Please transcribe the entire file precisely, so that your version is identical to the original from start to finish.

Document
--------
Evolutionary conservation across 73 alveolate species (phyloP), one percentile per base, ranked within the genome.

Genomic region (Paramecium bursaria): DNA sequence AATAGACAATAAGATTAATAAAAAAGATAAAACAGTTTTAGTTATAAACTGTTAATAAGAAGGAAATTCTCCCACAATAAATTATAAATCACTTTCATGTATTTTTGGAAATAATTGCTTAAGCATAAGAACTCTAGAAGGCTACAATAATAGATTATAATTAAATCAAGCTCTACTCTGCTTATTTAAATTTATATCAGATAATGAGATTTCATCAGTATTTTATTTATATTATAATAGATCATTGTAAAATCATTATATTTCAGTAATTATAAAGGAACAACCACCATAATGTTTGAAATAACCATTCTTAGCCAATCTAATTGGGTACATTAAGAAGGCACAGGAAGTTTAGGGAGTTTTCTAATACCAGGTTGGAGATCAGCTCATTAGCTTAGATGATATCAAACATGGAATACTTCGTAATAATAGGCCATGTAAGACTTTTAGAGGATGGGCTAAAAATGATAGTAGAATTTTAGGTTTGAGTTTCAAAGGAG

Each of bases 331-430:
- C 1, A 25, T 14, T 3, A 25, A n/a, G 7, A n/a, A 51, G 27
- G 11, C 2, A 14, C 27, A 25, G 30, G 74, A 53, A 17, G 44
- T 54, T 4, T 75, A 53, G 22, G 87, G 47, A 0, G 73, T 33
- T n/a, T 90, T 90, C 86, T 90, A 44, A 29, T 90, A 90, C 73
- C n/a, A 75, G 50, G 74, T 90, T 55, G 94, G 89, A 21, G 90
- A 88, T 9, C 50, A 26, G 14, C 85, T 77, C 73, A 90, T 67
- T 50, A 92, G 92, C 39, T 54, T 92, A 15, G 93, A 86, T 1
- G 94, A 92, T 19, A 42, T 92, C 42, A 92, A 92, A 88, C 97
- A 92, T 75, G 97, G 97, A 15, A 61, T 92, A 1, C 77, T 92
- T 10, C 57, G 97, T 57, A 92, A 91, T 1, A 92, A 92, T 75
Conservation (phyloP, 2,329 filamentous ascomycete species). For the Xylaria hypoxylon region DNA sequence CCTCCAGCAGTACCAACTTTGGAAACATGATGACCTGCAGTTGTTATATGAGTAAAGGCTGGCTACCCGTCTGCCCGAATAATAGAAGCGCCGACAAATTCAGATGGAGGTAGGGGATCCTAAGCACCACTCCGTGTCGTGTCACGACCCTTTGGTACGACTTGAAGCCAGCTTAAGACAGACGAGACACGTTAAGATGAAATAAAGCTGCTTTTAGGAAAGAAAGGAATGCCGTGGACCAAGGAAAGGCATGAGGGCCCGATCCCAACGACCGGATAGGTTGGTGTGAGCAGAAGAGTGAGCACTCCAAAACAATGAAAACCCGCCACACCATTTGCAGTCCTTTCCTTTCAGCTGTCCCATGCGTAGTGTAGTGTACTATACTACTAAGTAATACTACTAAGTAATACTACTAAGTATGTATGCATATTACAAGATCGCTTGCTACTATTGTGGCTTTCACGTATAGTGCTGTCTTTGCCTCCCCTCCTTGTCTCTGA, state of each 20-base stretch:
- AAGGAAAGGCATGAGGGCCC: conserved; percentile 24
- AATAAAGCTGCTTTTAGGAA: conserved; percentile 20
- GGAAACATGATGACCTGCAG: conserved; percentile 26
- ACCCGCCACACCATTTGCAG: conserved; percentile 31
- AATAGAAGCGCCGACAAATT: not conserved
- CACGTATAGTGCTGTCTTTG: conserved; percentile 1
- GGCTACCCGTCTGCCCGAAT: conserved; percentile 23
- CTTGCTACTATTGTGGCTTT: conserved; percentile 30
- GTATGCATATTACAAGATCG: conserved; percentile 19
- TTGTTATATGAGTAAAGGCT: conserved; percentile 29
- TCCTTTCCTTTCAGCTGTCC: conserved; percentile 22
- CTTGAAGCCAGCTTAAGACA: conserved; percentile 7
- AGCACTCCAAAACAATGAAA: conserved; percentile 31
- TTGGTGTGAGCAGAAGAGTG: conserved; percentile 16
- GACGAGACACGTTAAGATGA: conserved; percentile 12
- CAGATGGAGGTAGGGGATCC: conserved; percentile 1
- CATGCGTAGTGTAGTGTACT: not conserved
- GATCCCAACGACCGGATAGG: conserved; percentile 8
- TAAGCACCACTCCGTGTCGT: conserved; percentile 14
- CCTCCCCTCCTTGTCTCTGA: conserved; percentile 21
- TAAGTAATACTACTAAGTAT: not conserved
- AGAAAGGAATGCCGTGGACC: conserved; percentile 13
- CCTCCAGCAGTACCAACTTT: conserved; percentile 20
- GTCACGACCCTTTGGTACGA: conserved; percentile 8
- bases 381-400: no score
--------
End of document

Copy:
Evolutionary conservation across 73 alveolate species (phyloP), one percentile per base, ranked within the genome.

Genomic region (Paramecium bursaria): DNA sequence AATAGACAATAAGATTAATAAAAAAGATAAAACAGTTTTAGTTATAAACTGTTAATAAGAAGGAAATTCTCCCACAATAAATTATAAATCACTTTCATGTATTTTTGGAAATAATTGCTTAAGCATAAGAACTCTAGAAGGCTACAATAATAGATTATAATTAAATCAAGCTCTACTCTGCTTATTTAAATTTATATCAGATAATGAGATTTCATCAGTATTTTATTTATATTATAATAGATCATTGTAAAATCATTATATTTCAGTAATTATAAAGGAACAACCACCATAATGTTTGAAATAACCATTCTTAGCCAATCTAATTGGGTACATTAAGAAGGCACAGGAAGTTTAGGGAGTTTTCTAATACCAGGTTGGAGATCAGCTCATTAGCTTAGATGATATCAAACATGGAATACTTCGTAATAATAGGCCATGTAAGACTTTTAGAGGATGGGCTAAAAATGATAGTAGAATTTTAGGTTTGAGTTTCAAAGGAG

Each of bases 331-430:
- C 1, A 25, T 14, T 3, A 25, A n/a, G 7, A n/a, A 51, G 27
- G 11, C 2, A 14, C 27, A 25, G 30, G 74, A 53, A 17, G 44
- T 54, T 4, T 75, A 53, G 22, G 87, G 47, A 0, G 73, T 33
- T n/a, T 90, T 90, C 86, T 90, A 44, A 29, T 90, A 90, C 73
- C n/a, A 75, G 50, G 74, T 90, T 55, G 94, G 89, A 21, G 90
- A 88, T 9, C 50, A 26, G 14, C 85, T 77, C 73, A 90, T 67
- T 50, A 92, G 92, C 39, T 54, T 92, A 15, G 93, A 86, T 1
- G 94, A 92, T 19, A 42, T 92, C 42, A 92, A 92, A 88, C 97
- A 92, T 75, G 97, G 97, A 15, A 61, T 92, A 1, C 77, T 92
- T 10, C 57, G 97, T 57, A 92, A 91, T 1, A 92, A 92, T 75
Conservation (phyloP, 2,329 filamentous ascomycete species). For the Xylaria hypoxylon region DNA sequence CCTCCAGCAGTACCAACTTTGGAAACATGATGACCTGCAGTTGTTATATGAGTAAAGGCTGGCTACCCGTCTGCCCGAATAATAGAAGCGCCGACAAATTCAGATGGAGGTAGGGGATCCTAAGCACCACTCCGTGTCGTGTCACGACCCTTTGGTACGACTTGAAGCCAGCTTAAGACAGACGAGACACGTTAAGATGAAATAAAGCTGCTTTTAGGAAAGAAAGGAATGCCGTGGACCAAGGAAAGGCATGAGGGCCCGATCCCAACGACCGGATAGGTTGGTGTGAGCAGAAGAGTGAGCACTCCAAAACAATGAAAACCCGCCACACCATTTGCAGTCCTTTCCTTTCAGCTGTCCCATGCGTAGTGTAGTGTACTATACTACTAAGTAATACTACTAAGTAATACTACTAAGTATGTATGCATATTACAAGATCGCTTGCTACTATTGTGGCTTTCACGTATAGTGCTGTCTTTGCCTCCCCTCCTTGTCTCTGA, state of each 20-base stretch:
- AAGGAAAGGCATGAGGGCCC: conserved; percentile 24
- AATAAAGCTGCTTTTAGGAA: conserved; percentile 20
- GGAAACATGATGACCTGCAG: conserved; percentile 26
- ACCCGCCACACCATTTGCAG: conserved; percentile 31
- AATAGAAGCGCCGACAAATT: not conserved
- CACGTATAGTGCTGTCTTTG: conserved; percentile 1
- GGCTACCCGTCTGCCCGAAT: conserved; percentile 23
- CTTGCTACTATTGTGGCTTT: conserved; percentile 30
- GTATGCATATTACAAGATCG: conserved; percentile 19
- TTGTTATATGAGTAAAGGCT: conserved; percentile 29
- TCCTTTCCTTTCAGCTGTCC: conserved; percentile 22
- CTTGAAGCCAGCTTAAGACA: conserved; percentile 7
- AGCACTCCAAAACAATGAAA: conserved; percentile 31
- TTGGTGTGAGCAGAAGAGTG: conserved; percentile 16
- GACGAGACACGTTAAGATGA: conserved; percentile 12
- CAGATGGAGGTAGGGGATCC: conserved; percentile 1
- CATGCGTAGTGTAGTGTACT: not conserved
- GATCCCAACGACCGGATAGG: conserved; percentile 8
- TAAGCACCACTCCGTGTCGT: conserved; percentile 14
- CCTCCCCTCCTTGTCTCTGA: conserved; percentile 21
- TAAGTAATACTACTAAGTAT: not conserved
- AGAAAGGAATGCCGTGGACC: conserved; percentile 13
- CCTCCAGCAGTACCAACTTT: conserved; percentile 20
- GTCACGACCCTTTGGTACGA: conserved; percentile 8
- bases 381-400: no score